One of the biggest challenges standing in the way of achieving a 100% renewable energy transition is the fact that key sources of renewable power including wind and solar are variable - meaning that they don’t supply a steady flow of energy production. Instead, they are dependent on external factors such as weather, daylight hours, and seasons. This unpredictability poses unique challenges to the energy sector, and there are many different approaches to solving the problem - all of which are a long way away from being able to support a sweeping green energy transition without some serious investment, research, and development efforts.
In order to manage these waxing and waning in-flows and out-flows of energy to the grid, grid infrastructure will have to be seriously remodeled and made “smart” to better calculate, account for, and predict the minutiae of energy supply and demand throughout the day. Energy storage technologies, which are designed to capture excess energy when the wind is blowing and the sun is shining and feed that energy back into the grid when demand outstrips supply, are myriad and range from the extremely simple to the futuristic. Energy storage is a fast-growing sector that promises to be a huge industry in the future, but many of these technologies are in their nascency, and startups are still clamoring to win the attention of investors with deep pockets in order to dictate which technological direction the future of the sector will take.
And then there’s an entirely different approach to solving the issue of variability - importing energy from the opposite side of the globe and building a solar empire so vast that the sun never sets. This strategy is part of a new agreement being developed between Chile and China. The two governments are currently planning to build a submarine cable running along the bottom of the ocean to export photovoltaic energy from South America to East Asia, according to the Chilean solar energy association (ACESOL).
During Chile’s National Meeting of Entrepreneurs (ENADE), Chilean President Sebastián Piñera said that “through the cable, the electricity produced by between 200 and 600 GW of photovoltaic generation capacity may transmit power to Asian countries when it is daytime in Chile and nighttime across the Pacific, or when it is winter in Asia and summer in the southern hemisphere,” as summed up by PV Magazine this week. The cable will be 15,000 km long and is projected to cost about $2 billion.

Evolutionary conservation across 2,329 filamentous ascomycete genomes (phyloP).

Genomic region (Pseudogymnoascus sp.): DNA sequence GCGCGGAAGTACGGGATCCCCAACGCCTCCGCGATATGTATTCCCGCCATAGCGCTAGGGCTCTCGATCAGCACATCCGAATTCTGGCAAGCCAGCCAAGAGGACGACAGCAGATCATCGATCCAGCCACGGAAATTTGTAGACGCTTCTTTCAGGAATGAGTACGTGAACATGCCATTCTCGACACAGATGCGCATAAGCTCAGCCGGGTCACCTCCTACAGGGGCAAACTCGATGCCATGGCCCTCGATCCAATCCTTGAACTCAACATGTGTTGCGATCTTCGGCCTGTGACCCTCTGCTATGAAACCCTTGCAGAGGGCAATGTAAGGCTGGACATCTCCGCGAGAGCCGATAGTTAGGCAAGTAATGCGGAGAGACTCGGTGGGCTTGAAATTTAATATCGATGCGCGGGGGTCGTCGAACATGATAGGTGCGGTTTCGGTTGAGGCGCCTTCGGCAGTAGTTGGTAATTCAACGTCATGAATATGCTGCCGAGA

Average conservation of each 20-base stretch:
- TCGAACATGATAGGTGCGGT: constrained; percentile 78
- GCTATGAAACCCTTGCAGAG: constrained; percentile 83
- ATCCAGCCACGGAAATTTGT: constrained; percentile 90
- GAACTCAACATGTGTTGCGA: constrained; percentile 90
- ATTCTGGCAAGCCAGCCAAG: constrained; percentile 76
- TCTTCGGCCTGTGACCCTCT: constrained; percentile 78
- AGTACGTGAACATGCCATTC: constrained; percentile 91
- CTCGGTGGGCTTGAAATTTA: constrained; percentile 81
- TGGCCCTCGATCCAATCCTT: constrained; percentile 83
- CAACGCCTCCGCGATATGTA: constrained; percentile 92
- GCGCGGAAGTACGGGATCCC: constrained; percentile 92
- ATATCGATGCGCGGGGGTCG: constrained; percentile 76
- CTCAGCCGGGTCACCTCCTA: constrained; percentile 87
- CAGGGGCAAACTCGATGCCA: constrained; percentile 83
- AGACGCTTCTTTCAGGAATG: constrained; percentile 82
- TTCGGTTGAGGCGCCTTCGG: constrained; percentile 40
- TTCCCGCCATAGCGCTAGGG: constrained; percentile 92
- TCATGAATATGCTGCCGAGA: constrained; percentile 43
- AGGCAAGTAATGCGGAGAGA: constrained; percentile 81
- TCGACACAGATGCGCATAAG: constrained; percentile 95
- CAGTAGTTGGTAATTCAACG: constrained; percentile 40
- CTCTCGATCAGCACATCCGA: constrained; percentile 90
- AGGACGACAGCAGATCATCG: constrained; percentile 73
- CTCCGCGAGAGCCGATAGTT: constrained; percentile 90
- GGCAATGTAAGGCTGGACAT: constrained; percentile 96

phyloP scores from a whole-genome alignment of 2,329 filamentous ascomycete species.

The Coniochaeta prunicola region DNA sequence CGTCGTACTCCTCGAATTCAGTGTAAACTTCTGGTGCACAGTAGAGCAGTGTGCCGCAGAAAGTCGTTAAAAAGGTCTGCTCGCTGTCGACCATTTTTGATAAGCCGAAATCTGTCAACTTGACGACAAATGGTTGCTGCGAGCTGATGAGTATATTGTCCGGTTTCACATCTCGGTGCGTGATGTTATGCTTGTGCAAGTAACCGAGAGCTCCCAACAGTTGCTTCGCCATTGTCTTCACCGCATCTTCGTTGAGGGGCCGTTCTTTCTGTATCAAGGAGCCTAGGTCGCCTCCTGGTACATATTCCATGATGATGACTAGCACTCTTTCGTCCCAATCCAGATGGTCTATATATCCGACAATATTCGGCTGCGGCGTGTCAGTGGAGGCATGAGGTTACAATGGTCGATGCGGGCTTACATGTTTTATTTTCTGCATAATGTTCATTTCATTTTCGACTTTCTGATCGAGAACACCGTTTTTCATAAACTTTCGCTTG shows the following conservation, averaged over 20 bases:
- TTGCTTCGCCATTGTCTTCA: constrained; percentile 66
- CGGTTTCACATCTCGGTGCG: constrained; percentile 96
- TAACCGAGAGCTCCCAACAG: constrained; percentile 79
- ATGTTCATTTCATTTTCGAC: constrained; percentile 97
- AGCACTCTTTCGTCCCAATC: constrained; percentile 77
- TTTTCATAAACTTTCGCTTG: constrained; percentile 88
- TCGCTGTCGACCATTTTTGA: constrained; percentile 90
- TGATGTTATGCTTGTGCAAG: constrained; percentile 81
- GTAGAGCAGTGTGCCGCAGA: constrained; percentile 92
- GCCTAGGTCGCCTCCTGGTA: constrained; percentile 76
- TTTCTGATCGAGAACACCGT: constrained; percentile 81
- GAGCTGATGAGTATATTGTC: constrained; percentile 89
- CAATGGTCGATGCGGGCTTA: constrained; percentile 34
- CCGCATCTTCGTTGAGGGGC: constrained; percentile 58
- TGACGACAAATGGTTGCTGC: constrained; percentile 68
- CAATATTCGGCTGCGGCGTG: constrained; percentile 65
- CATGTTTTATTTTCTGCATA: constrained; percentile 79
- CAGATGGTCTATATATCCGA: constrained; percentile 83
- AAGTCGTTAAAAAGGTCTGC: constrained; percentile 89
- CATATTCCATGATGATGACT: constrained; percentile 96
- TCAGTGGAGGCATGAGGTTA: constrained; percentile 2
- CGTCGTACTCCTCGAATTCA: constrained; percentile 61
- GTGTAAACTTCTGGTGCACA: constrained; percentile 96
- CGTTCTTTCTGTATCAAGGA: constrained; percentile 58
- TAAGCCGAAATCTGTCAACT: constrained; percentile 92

The so-called Antípodas project will be based on the enormous solar energy potential of Chile’s Atacama Desert, the driest non-polar desert in the world. While temperatures in the Atacama are usually relatively temperate, they can soar to 130 degrees Fahrenheit (50 degrees Celsius). The almost entirely cloudless desert is the region in the world with the highest rates of solar radiation, making it a prime location for a solar farm.
Getting all that solar energy to Chinese markets, however, may be tricky. On top of the hefty price tag of the cable itself, China will have to seriously invest in building out its solar plant infrastructure in order to make way for Chile’s prodigious 3,106 MW of already-installed photovoltaic capacity. It will also require a lot of geopolitical dealmaking between Chile, China, and other Asian economies.
China is eager to secure energy imports from all around the globe as the world’s second-largest economy continues to expand and its already ravenous industrial sector continues to demand even more energy. China is currently feeling a tight energy squeeze and has leaned heavily on coal production to fill the supply gaps, showing just how difficult it will be for China to keep up with its energy needs while also meeting its climate pledges, freshly renewed and redoubled at this month’s COP26 climate conference. This deal with the Desert bodes well for China’s energy supply as well as its ability to make good on its decarbonization goals.
By Haley Zaremba for Oilprice.com
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